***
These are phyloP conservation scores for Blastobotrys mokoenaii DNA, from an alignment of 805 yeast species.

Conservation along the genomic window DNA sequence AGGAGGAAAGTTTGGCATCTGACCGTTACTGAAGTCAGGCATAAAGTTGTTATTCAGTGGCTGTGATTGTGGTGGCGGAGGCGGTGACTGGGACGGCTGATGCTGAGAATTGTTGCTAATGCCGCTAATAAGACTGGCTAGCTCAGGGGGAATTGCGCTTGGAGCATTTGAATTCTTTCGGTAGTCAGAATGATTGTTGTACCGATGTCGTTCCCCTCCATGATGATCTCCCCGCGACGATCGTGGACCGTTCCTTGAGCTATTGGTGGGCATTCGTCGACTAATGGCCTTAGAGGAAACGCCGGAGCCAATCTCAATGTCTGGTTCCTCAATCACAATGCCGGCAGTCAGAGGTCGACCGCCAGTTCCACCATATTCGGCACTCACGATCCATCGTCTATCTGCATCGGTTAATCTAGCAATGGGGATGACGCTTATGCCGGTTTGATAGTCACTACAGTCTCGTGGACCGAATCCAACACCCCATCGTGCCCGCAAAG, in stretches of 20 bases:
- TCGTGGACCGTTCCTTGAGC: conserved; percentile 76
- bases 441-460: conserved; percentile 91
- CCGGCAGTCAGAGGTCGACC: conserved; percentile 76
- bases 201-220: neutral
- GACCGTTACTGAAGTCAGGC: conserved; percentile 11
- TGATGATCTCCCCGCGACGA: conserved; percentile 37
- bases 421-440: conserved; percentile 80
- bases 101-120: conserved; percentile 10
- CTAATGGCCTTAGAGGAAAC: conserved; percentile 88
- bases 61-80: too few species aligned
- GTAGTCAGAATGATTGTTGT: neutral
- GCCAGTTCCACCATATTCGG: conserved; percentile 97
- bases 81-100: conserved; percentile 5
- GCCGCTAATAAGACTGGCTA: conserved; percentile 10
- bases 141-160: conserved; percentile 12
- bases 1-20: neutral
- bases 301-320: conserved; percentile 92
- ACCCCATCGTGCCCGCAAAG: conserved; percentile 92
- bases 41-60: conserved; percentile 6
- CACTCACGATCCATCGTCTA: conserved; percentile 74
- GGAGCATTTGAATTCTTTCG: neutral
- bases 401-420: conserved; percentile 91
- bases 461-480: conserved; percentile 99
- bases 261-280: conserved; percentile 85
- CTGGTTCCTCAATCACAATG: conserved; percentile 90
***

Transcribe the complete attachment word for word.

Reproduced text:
These are phyloP conservation scores for Blastobotrys mokoenaii DNA, from an alignment of 805 yeast species.

Conservation along the genomic window DNA sequence AGGAGGAAAGTTTGGCATCTGACCGTTACTGAAGTCAGGCATAAAGTTGTTATTCAGTGGCTGTGATTGTGGTGGCGGAGGCGGTGACTGGGACGGCTGATGCTGAGAATTGTTGCTAATGCCGCTAATAAGACTGGCTAGCTCAGGGGGAATTGCGCTTGGAGCATTTGAATTCTTTCGGTAGTCAGAATGATTGTTGTACCGATGTCGTTCCCCTCCATGATGATCTCCCCGCGACGATCGTGGACCGTTCCTTGAGCTATTGGTGGGCATTCGTCGACTAATGGCCTTAGAGGAAACGCCGGAGCCAATCTCAATGTCTGGTTCCTCAATCACAATGCCGGCAGTCAGAGGTCGACCGCCAGTTCCACCATATTCGGCACTCACGATCCATCGTCTATCTGCATCGGTTAATCTAGCAATGGGGATGACGCTTATGCCGGTTTGATAGTCACTACAGTCTCGTGGACCGAATCCAACACCCCATCGTGCCCGCAAAG, in stretches of 20 bases:
- TCGTGGACCGTTCCTTGAGC: conserved; percentile 76
- bases 441-460: conserved; percentile 91
- CCGGCAGTCAGAGGTCGACC: conserved; percentile 76
- bases 201-220: neutral
- GACCGTTACTGAAGTCAGGC: conserved; percentile 11
- TGATGATCTCCCCGCGACGA: conserved; percentile 37
- bases 421-440: conserved; percentile 80
- bases 101-120: conserved; percentile 10
- CTAATGGCCTTAGAGGAAAC: conserved; percentile 88
- bases 61-80: too few species aligned
- GTAGTCAGAATGATTGTTGT: neutral
- GCCAGTTCCACCATATTCGG: conserved; percentile 97
- bases 81-100: conserved; percentile 5
- GCCGCTAATAAGACTGGCTA: conserved; percentile 10
- bases 141-160: conserved; percentile 12
- bases 1-20: neutral
- bases 301-320: conserved; percentile 92
- ACCCCATCGTGCCCGCAAAG: conserved; percentile 92
- bases 41-60: conserved; percentile 6
- CACTCACGATCCATCGTCTA: conserved; percentile 74
- GGAGCATTTGAATTCTTTCG: neutral
- bases 401-420: conserved; percentile 91
- bases 461-480: conserved; percentile 99
- bases 261-280: conserved; percentile 85
- CTGGTTCCTCAATCACAATG: conserved; percentile 90